I felt great for about a year and it was such a long time to be continuously successful so I thought I had overcome AS. I gained my sense of smell when I was 10 so why couldn't a social sense develop a decade later than it was supposed to?

There's no way to know if you've truly grown out of AS. Even if you've been doing well for a year like I was it can always come back. A period of crisis could be the thing that brings it all back.



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17 Mar 2013, 4:17 pm

Dizzee wrote:
I think It's possible, but it might be too hard for some of us, I mean who knows perhaps some people just don't want to start growing up, but It's really a
broad term.

I see this tone in many of these threads, and I do find it offensive. Can coping skills be developed...absolutely. People can always improve. The tone of your post says to me that if you continue to struggle, it's your own fault. We should be able to function completely normally, and are lazy if we don't. Correct me if I'm wrong.



Dizzee
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17 Mar 2013, 4:28 pm

MjrMajorMajor wrote:
Dizzee wrote:
I think It's possible, but it might be too hard for some of us, I mean who knows perhaps some people just don't want to start growing up, but It's really a
broad term.

I see this tone in many of these threads, and I do find it offensive. Can coping skills be developed...absolutely. People can always improve. The tone of your post says to me that if you continue to struggle, it's your own fault. We should be able to function completely normally, and are lazy if we don't. Correct me if I'm wrong.

Sorry If I offended you but I meant those people who suspect, not even having a diagnosis who say that they have a disability. Regarding the people who officially got AS I'm not saying that If they try really really hard they might learn to become normal, I'm saying that there's a little chance because we don't have the power to analyze every case.


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Last edited by Dizzee on 17 Mar 2013, 4:51 pm, edited 2 times in total.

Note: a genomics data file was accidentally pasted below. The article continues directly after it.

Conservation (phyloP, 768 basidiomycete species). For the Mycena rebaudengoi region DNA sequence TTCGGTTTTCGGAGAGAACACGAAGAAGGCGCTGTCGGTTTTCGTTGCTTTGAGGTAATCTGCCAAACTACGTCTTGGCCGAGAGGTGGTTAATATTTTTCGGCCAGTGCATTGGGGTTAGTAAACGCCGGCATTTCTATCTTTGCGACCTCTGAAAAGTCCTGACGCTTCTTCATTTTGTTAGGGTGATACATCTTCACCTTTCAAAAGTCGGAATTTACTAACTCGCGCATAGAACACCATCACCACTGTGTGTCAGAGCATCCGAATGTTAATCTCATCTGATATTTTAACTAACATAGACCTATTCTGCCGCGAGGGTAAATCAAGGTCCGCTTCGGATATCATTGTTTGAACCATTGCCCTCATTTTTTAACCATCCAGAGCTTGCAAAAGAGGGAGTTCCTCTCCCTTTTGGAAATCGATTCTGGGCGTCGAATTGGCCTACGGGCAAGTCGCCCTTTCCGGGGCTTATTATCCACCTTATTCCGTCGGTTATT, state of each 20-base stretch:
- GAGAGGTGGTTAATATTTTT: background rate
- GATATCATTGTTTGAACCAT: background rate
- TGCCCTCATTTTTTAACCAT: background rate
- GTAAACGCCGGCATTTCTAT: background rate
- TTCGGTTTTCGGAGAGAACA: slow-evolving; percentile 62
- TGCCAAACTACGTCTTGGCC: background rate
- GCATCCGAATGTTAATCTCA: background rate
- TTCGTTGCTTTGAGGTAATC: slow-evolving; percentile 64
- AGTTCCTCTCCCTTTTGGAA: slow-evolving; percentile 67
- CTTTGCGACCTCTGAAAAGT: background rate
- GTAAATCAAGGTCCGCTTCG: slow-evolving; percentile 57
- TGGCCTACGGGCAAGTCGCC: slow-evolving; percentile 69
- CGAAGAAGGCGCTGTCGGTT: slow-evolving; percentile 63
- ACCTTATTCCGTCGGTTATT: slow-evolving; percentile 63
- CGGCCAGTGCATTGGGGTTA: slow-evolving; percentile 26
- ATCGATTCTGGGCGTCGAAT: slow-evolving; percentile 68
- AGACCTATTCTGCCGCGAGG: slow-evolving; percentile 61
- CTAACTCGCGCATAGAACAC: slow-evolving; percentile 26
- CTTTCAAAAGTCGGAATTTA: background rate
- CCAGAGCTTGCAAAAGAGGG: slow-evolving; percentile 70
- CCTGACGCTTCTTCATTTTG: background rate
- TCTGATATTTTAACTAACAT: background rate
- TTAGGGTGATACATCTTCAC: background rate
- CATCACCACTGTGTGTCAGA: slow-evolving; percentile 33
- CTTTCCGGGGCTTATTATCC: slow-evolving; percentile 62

tall-p
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17 Mar 2013, 4:37 pm

My 2₵s is that we never think like NTs. They spend a lot of time thinking about the storyline of other people's lives. We don't do that, and keeping up to date on that stuff is a big part of normal folks' socializing. But as I got older, I got more relaxed with other people, my stims disappeared, my special interests turned into "hobbies." My remoteness became "He's eccentric."


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17 Mar 2013, 4:38 pm

If you grow out of Autism, you can't have it in the first place.



Dizzee
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17 Mar 2013, 4:59 pm

Wandering_Stranger wrote:
If you grow out of Autism, you can't have it in the first place.

Arguable, aspergers is just a compilation of various symptoms, diagnosis is used to determine the causes of it. You can't really tell in one sentence what exactly AS is.


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MjrMajorMajor
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17 Mar 2013, 5:07 pm

Dizzee wrote:
Wandering_Stranger wrote:
If you grow out of Autism, you can't have it in the first place.

Arguable, aspergers is just a compilation of various symptoms, diagnosis is used to determine the causes of it. You can't really tell in one sentence what exactly AS is.

What about the numerous studies pointing to unique wiring in autistic brains? This is in addition to other differences that appear prevalent in autism studies...



Dizzee
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17 Mar 2013, 5:13 pm

MjrMajorMajor wrote:
Dizzee wrote:
Wandering_Stranger wrote:
If you grow out of Autism, you can't have it in the first place.

Arguable, aspergers is just a compilation of various symptoms, diagnosis is used to determine the causes of it. You can't really tell in one sentence what exactly AS is.

What about the numerous studies pointing to unique wiring in autistic brains? This is in addition to other differences that appear prevalent in autism studies...

They don't investigate every AS's brain during diagnosis do they? I really don't want to get too deep into this because I really don't know a thing about neuroscience and such, but what if this "brain-wiring" type isn't a constant state?


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Jacoby
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17 Mar 2013, 5:29 pm

I wish I could grow out of my anxiety and obsessive compulsive nature, have a normal social life. It would be kinda sad for it to be impossible to ever learn to cope with these issues.



MjrMajorMajor
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17 Mar 2013, 5:33 pm

Dizzee wrote:
MjrMajorMajor wrote:
Dizzee wrote:
Wandering_Stranger wrote:
If you grow out of Autism, you can't have it in the first place.

Arguable, aspergers is just a compilation of various symptoms, diagnosis is used to determine the causes of it. You can't really tell in one sentence what exactly AS is.

What about the numerous studies pointing to unique wiring in autistic brains? This is in addition to other differences that appear prevalent in autism studies...

They don't investigate every AS's brain during diagnosis do they? I really don't want to get too deep into this because I really don't know a thing about neuroscience and such, but what if this "brain-wiring" type isn't a constant state?


And now we circle back into willing ourselves into normalcy, by sheer willpower I assume? What about self acceptance and working with your strengths?